The Division I NCAA volleyball bracket came out Sunday, and I kept looking at it, thinking I had to be missing something.
“This can’t be as ridiculous as it seems,” I thought. “It can’t be. This is a joke.”
I rather quickly wrote a story for ESPN.com about the bracket, suggesting Penn State got what looked like an absurdly easy road to the Final Four, and that the Seattle region looked like it was really difficult.
But … I wasn’t anywhere near as forceful as I would be with women’s basketball. (Actually, if I saw a women’s hoops bracket this bad, my head might have exploded like that grotesque scene in “Scanners.”) And I’ll be really frank about why: I know the history of the NCAA women’s hoops brackets inside and out, so my reaction time is a lot quicker (like, instantaneous) in regard to flipping out over anything I think is screwy.
I don’t say this to brag; it’s simply a reality of my job/career. I’ve covered women’s basketball more in depth by far than any other sport. I’ve been to every Final Four since ’93. I could pull out any NCAA Division I women’s hoops bracket since 1982 and say, “Oh, yeah, remember this, this and this,” and then opine on who got hosed, who got a cake walk, and offer a theory as to why for both. It’s just that firmly burned into my brain.
I covered volleyball more for my former newspaper, The Kansas City Star, than I had previously for ESPN.com … up until this fall, that is. I covered the volleyball Final Four in 2006 and 2008 in Omaha, Neb., the former time for The Star and the latter for ESPN.com. I’ve watched the volleyball Final Four on television for many years.
But this fall, in my new role with increased college coverage for ESPN.com, I have much more of a chance to write about volleyball, which I’ve long believed deserves to be more popular and better-covered than it is. I’ve had moments of volleyball evangelism in the past, but have more fuel in my tank for it now that I get to write about the sport more.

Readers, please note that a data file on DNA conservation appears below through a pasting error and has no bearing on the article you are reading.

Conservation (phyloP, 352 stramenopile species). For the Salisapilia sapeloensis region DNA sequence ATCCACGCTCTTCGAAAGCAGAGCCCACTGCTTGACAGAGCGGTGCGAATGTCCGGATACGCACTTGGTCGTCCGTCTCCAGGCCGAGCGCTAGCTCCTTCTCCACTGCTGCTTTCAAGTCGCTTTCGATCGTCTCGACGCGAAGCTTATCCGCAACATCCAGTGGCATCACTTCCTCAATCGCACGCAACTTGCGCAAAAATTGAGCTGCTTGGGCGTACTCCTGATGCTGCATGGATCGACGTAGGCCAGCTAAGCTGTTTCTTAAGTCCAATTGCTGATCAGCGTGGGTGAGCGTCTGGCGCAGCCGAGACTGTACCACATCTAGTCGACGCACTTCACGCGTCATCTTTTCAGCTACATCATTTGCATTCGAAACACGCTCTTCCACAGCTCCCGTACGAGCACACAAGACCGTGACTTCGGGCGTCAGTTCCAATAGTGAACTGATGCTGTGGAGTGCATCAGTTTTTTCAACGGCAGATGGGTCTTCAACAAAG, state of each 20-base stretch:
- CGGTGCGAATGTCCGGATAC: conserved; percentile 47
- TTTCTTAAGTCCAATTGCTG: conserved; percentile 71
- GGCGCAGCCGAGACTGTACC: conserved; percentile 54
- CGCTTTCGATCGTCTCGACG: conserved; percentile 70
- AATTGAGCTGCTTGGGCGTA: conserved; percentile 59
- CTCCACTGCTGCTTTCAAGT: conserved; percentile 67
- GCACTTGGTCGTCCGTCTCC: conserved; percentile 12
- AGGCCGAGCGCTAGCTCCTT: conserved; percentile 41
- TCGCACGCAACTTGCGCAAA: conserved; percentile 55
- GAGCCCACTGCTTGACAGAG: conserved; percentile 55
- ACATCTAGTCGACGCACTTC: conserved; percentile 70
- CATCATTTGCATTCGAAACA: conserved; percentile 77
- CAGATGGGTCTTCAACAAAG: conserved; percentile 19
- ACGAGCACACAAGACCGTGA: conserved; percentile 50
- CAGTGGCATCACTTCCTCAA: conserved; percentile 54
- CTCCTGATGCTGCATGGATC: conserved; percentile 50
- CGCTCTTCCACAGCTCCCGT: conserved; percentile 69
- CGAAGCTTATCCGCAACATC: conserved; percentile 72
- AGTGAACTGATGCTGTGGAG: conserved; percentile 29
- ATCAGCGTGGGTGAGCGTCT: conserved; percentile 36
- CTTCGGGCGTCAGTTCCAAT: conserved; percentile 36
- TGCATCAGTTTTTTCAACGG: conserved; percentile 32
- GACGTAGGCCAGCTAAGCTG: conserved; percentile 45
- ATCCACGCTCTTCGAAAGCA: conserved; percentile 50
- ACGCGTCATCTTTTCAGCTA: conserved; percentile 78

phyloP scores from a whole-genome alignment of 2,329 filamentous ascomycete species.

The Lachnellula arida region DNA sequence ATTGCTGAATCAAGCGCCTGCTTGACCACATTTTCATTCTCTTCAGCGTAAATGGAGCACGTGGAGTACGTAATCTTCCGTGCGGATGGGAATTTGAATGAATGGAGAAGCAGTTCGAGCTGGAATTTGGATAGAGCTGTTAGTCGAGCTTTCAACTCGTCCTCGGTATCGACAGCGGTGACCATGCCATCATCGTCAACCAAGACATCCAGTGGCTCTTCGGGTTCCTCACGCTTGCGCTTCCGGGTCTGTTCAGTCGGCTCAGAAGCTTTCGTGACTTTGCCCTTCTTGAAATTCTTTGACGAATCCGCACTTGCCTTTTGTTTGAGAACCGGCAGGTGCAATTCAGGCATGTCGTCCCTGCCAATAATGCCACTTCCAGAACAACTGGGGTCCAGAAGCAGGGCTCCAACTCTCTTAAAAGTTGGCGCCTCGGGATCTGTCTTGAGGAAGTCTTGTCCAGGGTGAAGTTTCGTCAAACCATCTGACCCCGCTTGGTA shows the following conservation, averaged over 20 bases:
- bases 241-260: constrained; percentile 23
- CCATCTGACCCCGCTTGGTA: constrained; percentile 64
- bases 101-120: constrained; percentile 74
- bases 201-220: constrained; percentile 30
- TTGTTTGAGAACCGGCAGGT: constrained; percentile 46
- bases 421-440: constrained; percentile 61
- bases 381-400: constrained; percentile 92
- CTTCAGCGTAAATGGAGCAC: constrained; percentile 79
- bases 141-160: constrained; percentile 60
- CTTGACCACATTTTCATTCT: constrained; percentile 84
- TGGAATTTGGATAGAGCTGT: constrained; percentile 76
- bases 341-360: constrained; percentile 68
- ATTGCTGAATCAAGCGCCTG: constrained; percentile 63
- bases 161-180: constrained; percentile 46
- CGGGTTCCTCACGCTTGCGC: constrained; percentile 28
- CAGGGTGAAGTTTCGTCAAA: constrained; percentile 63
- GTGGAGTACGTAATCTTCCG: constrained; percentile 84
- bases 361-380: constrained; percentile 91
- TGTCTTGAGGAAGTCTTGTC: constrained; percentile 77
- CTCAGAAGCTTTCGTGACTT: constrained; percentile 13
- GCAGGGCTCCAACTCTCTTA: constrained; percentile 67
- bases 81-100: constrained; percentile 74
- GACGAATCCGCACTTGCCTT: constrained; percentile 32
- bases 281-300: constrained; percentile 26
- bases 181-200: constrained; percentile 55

However, as I said, my reaction time on volleyball bracket griping is still slower because I second-guess myself more, thinking things like, “Maybe I’m out to lunch on this one,” or “Perhaps there is a good reason for this,” or “Maybe those people who can explain the intricacies of advantages/disadvantages of the 6-2 vs. 5-1 systems really do understand this bracket.”
But the more I thought about this bracket, the worse it seemed and the more baffled I was. I knew it didn’t take a volleyball expert to see this, either. It just doesn’t add up. This bracket ended up about as unbalanced as Norman Bates, and the committee, chaired by Wisconsin’s Terry Gawlik, absolutely needs to take a reflective and honest look at why. Because they have not done a good job with this, and that’s not fair to the student-athletes.
We’ll start with the Penn State regional. The three-time defending champs are in a region where the other three seeds – volleyball has a 64-team bracket, but seeds just the top 16 overall – were from the Missouri Valley, the ACC and the SEC.
Now, no offense to those teams: Northern Iowa, Duke and LSU. But you don’t have to know much about women’s college volleyball to shake your head in disbelief at that. Volleyball’s powerhouses among major conferences are the Pac-10, Big Ten and Big 12. (Various other West Coast-based schools/leagues comprise the rest of the consistent powers in the sport.)
The SEC has had one big power: Florida, which is the overall No. 1 seed this season and has been to the Final Four seven times. LSU has made it that far twice, but that was eons ago: 1990 and ’91. Tennessee is the other SEC squad to make the Final Four, in 2005.
No SEC team has ever won the NCAA title. In other words, SEC volleyball should not be confused with SEC women’s basketball in terms of postseason performance.
Neither should the ACC. The league has never had a volleyball Final Four participant. Neither has the Missouri Valley, although Northern Iowa has long been one of the better mid-major programs in volleyball (a feat especially noteworthy since it’s far from the West Coast.)